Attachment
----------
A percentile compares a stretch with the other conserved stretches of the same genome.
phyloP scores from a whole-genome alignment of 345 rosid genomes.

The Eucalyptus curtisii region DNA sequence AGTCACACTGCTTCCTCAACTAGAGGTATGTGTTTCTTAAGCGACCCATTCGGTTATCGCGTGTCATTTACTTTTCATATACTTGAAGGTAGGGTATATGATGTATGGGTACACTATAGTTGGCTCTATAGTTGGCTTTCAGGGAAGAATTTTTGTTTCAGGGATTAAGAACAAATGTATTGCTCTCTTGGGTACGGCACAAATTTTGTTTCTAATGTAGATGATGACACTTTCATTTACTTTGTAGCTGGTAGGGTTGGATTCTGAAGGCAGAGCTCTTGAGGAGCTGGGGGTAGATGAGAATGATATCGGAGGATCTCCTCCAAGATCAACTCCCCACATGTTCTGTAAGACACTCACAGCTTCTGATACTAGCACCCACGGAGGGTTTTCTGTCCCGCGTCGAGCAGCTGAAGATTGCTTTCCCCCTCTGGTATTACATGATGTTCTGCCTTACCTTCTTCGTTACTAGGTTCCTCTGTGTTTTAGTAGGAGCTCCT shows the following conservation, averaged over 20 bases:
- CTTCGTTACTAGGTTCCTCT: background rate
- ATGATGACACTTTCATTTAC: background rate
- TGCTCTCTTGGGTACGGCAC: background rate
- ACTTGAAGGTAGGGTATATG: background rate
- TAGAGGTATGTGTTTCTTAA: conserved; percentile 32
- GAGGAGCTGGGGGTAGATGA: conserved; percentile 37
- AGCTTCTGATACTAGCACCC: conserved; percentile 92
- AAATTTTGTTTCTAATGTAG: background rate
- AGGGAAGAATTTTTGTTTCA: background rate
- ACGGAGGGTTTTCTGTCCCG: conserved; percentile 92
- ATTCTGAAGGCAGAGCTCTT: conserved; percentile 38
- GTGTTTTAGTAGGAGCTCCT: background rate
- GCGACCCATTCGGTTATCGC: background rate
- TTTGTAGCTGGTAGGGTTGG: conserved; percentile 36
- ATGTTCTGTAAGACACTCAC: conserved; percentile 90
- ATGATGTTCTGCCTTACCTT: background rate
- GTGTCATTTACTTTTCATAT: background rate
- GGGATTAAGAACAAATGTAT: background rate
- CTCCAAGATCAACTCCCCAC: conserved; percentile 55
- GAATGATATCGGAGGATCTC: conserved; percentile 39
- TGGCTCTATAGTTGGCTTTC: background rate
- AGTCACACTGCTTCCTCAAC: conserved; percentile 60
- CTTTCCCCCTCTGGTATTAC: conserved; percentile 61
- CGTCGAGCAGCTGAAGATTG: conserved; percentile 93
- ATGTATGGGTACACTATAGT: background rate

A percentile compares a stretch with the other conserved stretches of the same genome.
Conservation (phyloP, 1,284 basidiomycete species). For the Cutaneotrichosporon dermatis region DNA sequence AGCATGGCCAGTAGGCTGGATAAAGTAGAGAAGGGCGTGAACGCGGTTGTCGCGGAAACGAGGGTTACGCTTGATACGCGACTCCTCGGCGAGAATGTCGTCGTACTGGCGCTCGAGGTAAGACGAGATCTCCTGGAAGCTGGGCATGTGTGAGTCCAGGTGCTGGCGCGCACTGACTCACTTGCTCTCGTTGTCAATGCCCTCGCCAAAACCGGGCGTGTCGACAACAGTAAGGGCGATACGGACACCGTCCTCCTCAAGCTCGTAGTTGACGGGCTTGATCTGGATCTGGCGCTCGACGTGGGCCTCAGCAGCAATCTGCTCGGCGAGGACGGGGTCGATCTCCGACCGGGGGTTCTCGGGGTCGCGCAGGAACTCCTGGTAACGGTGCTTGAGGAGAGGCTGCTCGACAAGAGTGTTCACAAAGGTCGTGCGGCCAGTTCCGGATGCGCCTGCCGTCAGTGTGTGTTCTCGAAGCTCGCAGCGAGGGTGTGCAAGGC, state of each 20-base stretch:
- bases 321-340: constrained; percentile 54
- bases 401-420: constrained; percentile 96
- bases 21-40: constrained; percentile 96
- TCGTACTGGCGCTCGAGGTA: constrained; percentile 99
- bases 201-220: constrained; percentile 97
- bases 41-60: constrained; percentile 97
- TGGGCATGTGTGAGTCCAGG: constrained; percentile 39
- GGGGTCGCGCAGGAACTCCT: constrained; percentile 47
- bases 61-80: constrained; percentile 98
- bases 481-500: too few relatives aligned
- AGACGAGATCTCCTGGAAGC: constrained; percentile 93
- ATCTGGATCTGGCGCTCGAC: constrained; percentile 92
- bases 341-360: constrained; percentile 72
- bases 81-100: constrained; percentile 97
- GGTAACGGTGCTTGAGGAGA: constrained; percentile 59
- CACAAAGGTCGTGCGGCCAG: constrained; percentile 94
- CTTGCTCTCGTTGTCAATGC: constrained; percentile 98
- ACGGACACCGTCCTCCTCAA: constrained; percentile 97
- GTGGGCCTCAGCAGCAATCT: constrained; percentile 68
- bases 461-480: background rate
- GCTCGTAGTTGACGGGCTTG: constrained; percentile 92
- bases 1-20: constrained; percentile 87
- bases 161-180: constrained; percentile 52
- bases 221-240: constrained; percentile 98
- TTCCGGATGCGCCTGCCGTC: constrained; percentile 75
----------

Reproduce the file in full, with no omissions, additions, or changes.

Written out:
A percentile compares a stretch with the other conserved stretches of the same genome.
phyloP scores from a whole-genome alignment of 345 rosid genomes.

The Eucalyptus curtisii region DNA sequence AGTCACACTGCTTCCTCAACTAGAGGTATGTGTTTCTTAAGCGACCCATTCGGTTATCGCGTGTCATTTACTTTTCATATACTTGAAGGTAGGGTATATGATGTATGGGTACACTATAGTTGGCTCTATAGTTGGCTTTCAGGGAAGAATTTTTGTTTCAGGGATTAAGAACAAATGTATTGCTCTCTTGGGTACGGCACAAATTTTGTTTCTAATGTAGATGATGACACTTTCATTTACTTTGTAGCTGGTAGGGTTGGATTCTGAAGGCAGAGCTCTTGAGGAGCTGGGGGTAGATGAGAATGATATCGGAGGATCTCCTCCAAGATCAACTCCCCACATGTTCTGTAAGACACTCACAGCTTCTGATACTAGCACCCACGGAGGGTTTTCTGTCCCGCGTCGAGCAGCTGAAGATTGCTTTCCCCCTCTGGTATTACATGATGTTCTGCCTTACCTTCTTCGTTACTAGGTTCCTCTGTGTTTTAGTAGGAGCTCCT shows the following conservation, averaged over 20 bases:
- CTTCGTTACTAGGTTCCTCT: background rate
- ATGATGACACTTTCATTTAC: background rate
- TGCTCTCTTGGGTACGGCAC: background rate
- ACTTGAAGGTAGGGTATATG: background rate
- TAGAGGTATGTGTTTCTTAA: conserved; percentile 32
- GAGGAGCTGGGGGTAGATGA: conserved; percentile 37
- AGCTTCTGATACTAGCACCC: conserved; percentile 92
- AAATTTTGTTTCTAATGTAG: background rate
- AGGGAAGAATTTTTGTTTCA: background rate
- ACGGAGGGTTTTCTGTCCCG: conserved; percentile 92
- ATTCTGAAGGCAGAGCTCTT: conserved; percentile 38
- GTGTTTTAGTAGGAGCTCCT: background rate
- GCGACCCATTCGGTTATCGC: background rate
- TTTGTAGCTGGTAGGGTTGG: conserved; percentile 36
- ATGTTCTGTAAGACACTCAC: conserved; percentile 90
- ATGATGTTCTGCCTTACCTT: background rate
- GTGTCATTTACTTTTCATAT: background rate
- GGGATTAAGAACAAATGTAT: background rate
- CTCCAAGATCAACTCCCCAC: conserved; percentile 55
- GAATGATATCGGAGGATCTC: conserved; percentile 39
- TGGCTCTATAGTTGGCTTTC: background rate
- AGTCACACTGCTTCCTCAAC: conserved; percentile 60
- CTTTCCCCCTCTGGTATTAC: conserved; percentile 61
- CGTCGAGCAGCTGAAGATTG: conserved; percentile 93
- ATGTATGGGTACACTATAGT: background rate

A percentile compares a stretch with the other conserved stretches of the same genome.
Conservation (phyloP, 1,284 basidiomycete species). For the Cutaneotrichosporon dermatis region DNA sequence AGCATGGCCAGTAGGCTGGATAAAGTAGAGAAGGGCGTGAACGCGGTTGTCGCGGAAACGAGGGTTACGCTTGATACGCGACTCCTCGGCGAGAATGTCGTCGTACTGGCGCTCGAGGTAAGACGAGATCTCCTGGAAGCTGGGCATGTGTGAGTCCAGGTGCTGGCGCGCACTGACTCACTTGCTCTCGTTGTCAATGCCCTCGCCAAAACCGGGCGTGTCGACAACAGTAAGGGCGATACGGACACCGTCCTCCTCAAGCTCGTAGTTGACGGGCTTGATCTGGATCTGGCGCTCGACGTGGGCCTCAGCAGCAATCTGCTCGGCGAGGACGGGGTCGATCTCCGACCGGGGGTTCTCGGGGTCGCGCAGGAACTCCTGGTAACGGTGCTTGAGGAGAGGCTGCTCGACAAGAGTGTTCACAAAGGTCGTGCGGCCAGTTCCGGATGCGCCTGCCGTCAGTGTGTGTTCTCGAAGCTCGCAGCGAGGGTGTGCAAGGC, state of each 20-base stretch:
- bases 321-340: constrained; percentile 54
- bases 401-420: constrained; percentile 96
- bases 21-40: constrained; percentile 96
- TCGTACTGGCGCTCGAGGTA: constrained; percentile 99
- bases 201-220: constrained; percentile 97
- bases 41-60: constrained; percentile 97
- TGGGCATGTGTGAGTCCAGG: constrained; percentile 39
- GGGGTCGCGCAGGAACTCCT: constrained; percentile 47
- bases 61-80: constrained; percentile 98
- bases 481-500: too few relatives aligned
- AGACGAGATCTCCTGGAAGC: constrained; percentile 93
- ATCTGGATCTGGCGCTCGAC: constrained; percentile 92
- bases 341-360: constrained; percentile 72
- bases 81-100: constrained; percentile 97
- GGTAACGGTGCTTGAGGAGA: constrained; percentile 59
- CACAAAGGTCGTGCGGCCAG: constrained; percentile 94
- CTTGCTCTCGTTGTCAATGC: constrained; percentile 98
- ACGGACACCGTCCTCCTCAA: constrained; percentile 97
- GTGGGCCTCAGCAGCAATCT: constrained; percentile 68
- bases 461-480: background rate
- GCTCGTAGTTGACGGGCTTG: constrained; percentile 92
- bases 1-20: constrained; percentile 87
- bases 161-180: constrained; percentile 52
- bases 221-240: constrained; percentile 98
- TTCCGGATGCGCCTGCCGTC: constrained; percentile 75